1973 VW Porsche 914 Model Year Review:

 

914. The 914-6 was discontinued and the four cylinder cars were on their own. There would be no more comparison to their six cylinder siblings.
Buyers had a choice of two engines for 1973 - the 1.7 liter and the 2.0 liter versions. For 1973, a new model designation was mentioned briefly in advertising brochures - the 914S. The “S” signified the 2.0 liter model and some upscale trim options we’ll mention later. Rubber bumper guards were standard on US spec 914s and bumpers were painted matte black, except on the 2.0 models that sported extra cost chrome bumpers. Many owners found chrome bumpers hidden under the matte black finish on the 1.7 liter models and preferred the look achieved by stripping the paint to reveal the chrome beneath.. Exterior paint color choices increased from 12 in 1972 to 14 in 1973. Upholstery and carpet choices remained unchanged from the 1972 model year. The 1973 914 carried a 12 month 20,000 mile warranty that covered most major items as long as the owner accomplished the factory scheduled maintenance requirements.
A few new wrinkles appeared in 1973 regarding safety and air pollution. The previously mentioned bumper cones were Porsche’s answer to the Federally mandated requirement that new cars had to have energy absorbing bumpers. At the same time, California was leading the nation in the war against air pollution. Every new car sold in the state had to pass an emission control test. Porsche added $15 to the sticker price of every 1973 914 sold in the state to cover the cost of testing (See memo from Porsche on next page).
The 2.0 liter, or GA, motor in the 914 met the emission standards for all 50 states. The 1.7 liter, however came in two versions - the EA version with 80 HP was the 49 state motor and Californians had to motor along with the EB 1.7 rated at 72 HP due to its 7.3:1 compression ratio.
1973 marked the end of the line for the “tail shifter” transmission with the much welcomed change to the “side shifter” that would remain until the end of the 914 production era. While still slightly vague, it was a vast improvement over the early 914 shift linkage.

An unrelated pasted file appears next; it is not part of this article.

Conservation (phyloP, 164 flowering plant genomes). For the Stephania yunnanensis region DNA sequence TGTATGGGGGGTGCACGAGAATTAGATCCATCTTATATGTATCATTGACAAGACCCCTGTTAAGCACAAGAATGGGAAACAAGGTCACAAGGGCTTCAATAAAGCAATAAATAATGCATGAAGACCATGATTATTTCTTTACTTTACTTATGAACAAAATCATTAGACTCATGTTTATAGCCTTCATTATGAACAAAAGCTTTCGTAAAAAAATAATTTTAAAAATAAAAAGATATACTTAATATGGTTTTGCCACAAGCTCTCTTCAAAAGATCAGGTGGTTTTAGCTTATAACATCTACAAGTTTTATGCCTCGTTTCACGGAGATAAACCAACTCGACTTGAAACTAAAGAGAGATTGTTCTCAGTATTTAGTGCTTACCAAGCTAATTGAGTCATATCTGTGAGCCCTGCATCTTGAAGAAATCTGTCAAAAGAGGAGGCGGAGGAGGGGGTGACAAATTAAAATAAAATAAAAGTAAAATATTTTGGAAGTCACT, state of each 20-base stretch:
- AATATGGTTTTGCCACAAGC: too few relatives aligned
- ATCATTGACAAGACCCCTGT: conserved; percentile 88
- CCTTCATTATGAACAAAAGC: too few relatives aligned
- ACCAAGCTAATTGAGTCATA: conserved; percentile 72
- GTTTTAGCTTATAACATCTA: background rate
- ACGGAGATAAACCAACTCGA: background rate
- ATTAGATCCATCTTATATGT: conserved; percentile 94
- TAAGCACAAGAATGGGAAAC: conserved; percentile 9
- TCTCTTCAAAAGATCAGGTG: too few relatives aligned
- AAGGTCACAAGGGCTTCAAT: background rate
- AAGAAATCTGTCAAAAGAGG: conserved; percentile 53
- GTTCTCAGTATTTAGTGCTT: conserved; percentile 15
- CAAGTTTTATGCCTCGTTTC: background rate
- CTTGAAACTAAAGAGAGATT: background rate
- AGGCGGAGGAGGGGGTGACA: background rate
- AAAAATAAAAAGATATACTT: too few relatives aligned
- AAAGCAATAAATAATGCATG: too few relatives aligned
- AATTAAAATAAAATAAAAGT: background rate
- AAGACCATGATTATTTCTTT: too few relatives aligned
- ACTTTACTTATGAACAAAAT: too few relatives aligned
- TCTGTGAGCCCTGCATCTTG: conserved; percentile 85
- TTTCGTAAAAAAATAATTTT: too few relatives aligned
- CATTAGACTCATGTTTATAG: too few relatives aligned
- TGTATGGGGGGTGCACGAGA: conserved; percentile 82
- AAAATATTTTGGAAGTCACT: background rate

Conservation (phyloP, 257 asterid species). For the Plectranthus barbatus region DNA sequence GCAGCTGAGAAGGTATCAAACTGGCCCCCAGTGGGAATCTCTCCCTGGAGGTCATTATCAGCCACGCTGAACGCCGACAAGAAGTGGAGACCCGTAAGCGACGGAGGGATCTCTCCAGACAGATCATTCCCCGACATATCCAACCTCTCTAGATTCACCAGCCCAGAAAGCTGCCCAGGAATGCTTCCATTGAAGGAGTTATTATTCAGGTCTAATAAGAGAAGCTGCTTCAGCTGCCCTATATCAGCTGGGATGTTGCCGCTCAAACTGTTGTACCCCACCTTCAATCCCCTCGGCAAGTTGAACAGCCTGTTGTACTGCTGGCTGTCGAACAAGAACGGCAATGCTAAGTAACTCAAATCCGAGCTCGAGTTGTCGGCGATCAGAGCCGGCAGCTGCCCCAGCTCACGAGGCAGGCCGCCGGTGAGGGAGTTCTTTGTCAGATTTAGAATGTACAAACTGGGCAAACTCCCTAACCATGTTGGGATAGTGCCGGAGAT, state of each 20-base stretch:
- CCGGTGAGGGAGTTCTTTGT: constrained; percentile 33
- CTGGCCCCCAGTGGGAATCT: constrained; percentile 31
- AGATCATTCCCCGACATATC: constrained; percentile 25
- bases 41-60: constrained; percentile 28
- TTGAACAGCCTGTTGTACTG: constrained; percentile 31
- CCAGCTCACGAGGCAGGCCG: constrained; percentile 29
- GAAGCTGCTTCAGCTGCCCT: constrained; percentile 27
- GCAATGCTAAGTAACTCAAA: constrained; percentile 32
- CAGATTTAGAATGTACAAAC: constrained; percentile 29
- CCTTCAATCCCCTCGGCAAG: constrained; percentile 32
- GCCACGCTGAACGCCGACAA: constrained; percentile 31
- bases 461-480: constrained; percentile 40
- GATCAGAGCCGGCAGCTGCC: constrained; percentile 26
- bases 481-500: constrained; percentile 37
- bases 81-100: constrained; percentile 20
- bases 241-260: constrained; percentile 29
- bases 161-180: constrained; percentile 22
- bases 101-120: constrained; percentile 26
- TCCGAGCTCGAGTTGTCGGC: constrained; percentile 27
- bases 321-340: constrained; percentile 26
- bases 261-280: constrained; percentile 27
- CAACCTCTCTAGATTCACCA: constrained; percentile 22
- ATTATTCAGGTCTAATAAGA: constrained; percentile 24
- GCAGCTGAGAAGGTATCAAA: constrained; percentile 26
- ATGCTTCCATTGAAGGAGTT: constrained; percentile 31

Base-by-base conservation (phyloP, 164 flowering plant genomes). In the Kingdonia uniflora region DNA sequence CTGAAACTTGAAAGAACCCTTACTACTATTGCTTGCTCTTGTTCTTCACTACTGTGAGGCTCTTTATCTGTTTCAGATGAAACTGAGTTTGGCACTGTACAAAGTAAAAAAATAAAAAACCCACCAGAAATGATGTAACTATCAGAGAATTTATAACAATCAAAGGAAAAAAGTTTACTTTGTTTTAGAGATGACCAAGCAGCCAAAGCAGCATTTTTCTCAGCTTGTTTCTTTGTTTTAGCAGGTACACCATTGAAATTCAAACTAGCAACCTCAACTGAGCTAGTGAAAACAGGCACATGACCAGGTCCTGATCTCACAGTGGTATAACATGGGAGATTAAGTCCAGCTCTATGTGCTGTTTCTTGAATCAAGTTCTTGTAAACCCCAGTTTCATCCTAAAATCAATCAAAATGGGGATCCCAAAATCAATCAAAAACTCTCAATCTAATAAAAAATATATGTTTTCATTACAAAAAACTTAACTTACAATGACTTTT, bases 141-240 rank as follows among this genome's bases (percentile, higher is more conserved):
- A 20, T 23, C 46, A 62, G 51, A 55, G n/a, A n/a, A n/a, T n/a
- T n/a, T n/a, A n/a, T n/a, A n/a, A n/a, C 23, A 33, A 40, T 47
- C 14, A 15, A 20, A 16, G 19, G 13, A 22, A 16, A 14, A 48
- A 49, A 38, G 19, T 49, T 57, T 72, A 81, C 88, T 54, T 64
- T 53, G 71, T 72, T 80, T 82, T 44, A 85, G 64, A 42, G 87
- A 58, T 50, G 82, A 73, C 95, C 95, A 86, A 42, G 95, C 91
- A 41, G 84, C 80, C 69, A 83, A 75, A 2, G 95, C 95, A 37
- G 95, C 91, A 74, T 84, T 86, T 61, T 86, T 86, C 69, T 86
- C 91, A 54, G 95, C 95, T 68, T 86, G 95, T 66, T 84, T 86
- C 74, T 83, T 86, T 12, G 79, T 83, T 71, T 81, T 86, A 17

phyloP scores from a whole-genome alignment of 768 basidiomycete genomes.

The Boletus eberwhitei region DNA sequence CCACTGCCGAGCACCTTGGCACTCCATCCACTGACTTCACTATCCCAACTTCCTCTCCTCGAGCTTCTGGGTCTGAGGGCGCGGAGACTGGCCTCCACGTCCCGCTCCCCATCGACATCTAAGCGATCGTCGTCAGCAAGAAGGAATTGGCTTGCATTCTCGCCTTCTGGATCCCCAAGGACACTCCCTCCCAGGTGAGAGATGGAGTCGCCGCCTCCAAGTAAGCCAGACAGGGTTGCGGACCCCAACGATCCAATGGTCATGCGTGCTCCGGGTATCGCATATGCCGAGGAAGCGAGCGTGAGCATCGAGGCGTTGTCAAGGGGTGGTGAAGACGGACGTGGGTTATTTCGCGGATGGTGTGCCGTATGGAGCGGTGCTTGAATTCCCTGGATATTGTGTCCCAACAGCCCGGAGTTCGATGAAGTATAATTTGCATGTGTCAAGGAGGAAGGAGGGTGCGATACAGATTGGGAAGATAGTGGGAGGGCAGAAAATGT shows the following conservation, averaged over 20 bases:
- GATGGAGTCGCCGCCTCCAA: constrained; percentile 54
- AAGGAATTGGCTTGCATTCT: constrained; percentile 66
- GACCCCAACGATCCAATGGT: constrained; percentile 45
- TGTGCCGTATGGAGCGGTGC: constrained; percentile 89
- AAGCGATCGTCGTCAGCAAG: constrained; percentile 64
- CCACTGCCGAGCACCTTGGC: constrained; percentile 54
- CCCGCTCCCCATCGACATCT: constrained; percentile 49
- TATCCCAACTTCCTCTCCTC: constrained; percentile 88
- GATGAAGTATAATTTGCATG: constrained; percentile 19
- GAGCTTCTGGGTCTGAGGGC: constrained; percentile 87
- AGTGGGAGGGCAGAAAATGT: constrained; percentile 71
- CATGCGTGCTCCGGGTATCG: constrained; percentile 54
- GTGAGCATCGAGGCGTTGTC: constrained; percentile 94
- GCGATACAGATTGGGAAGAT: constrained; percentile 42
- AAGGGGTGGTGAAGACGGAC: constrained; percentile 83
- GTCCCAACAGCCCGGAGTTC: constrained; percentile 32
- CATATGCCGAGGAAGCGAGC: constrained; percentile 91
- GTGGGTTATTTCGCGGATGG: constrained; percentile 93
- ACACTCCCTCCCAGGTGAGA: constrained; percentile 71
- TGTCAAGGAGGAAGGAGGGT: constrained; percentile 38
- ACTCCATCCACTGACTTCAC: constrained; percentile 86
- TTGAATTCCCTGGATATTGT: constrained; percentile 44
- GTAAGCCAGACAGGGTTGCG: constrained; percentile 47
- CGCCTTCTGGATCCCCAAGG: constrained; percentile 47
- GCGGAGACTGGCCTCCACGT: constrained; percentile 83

The window lift mechanism was also improved from the original cable and weak plastic button interface to a more reliable scissors mechanism. The 914 was becoming a much more user friendly sports car.
Perfect as it was becoming, what would any 914 be without a little controversy? With the 914-6 dropped from the model line-up, a plan was devised to pump a little excitement into the four cylinder model by designating the 2.0 liter versions as the 914S and thereby the
perfect replacement for the 914-6. That plan lasted just long enough to print up and distribute a bazillion dealer brochures before being squashed. Porsche wanted no confusion with the 911S earned designation and brought that train of marketing thought to a screeching halt. If you’re fortunate enough to come across a dealer brochure or post card referencing the 1973 model year, you’ll see the reference to the 914S, a car that never officially existed. You’ll see some examples of the “S” designation in the following pages.
All in all, 1973 proved to be the high water mark for 914 sales. A total of 27,660 914s rolled off the assembly line during that production year. Porsche used to say that half of their production came to America and half of those cars came to California. Keep that in mind if you’re looking for a nice 1973 914 to add to your collection.. Annual production would take a steep slide in the following years.

 

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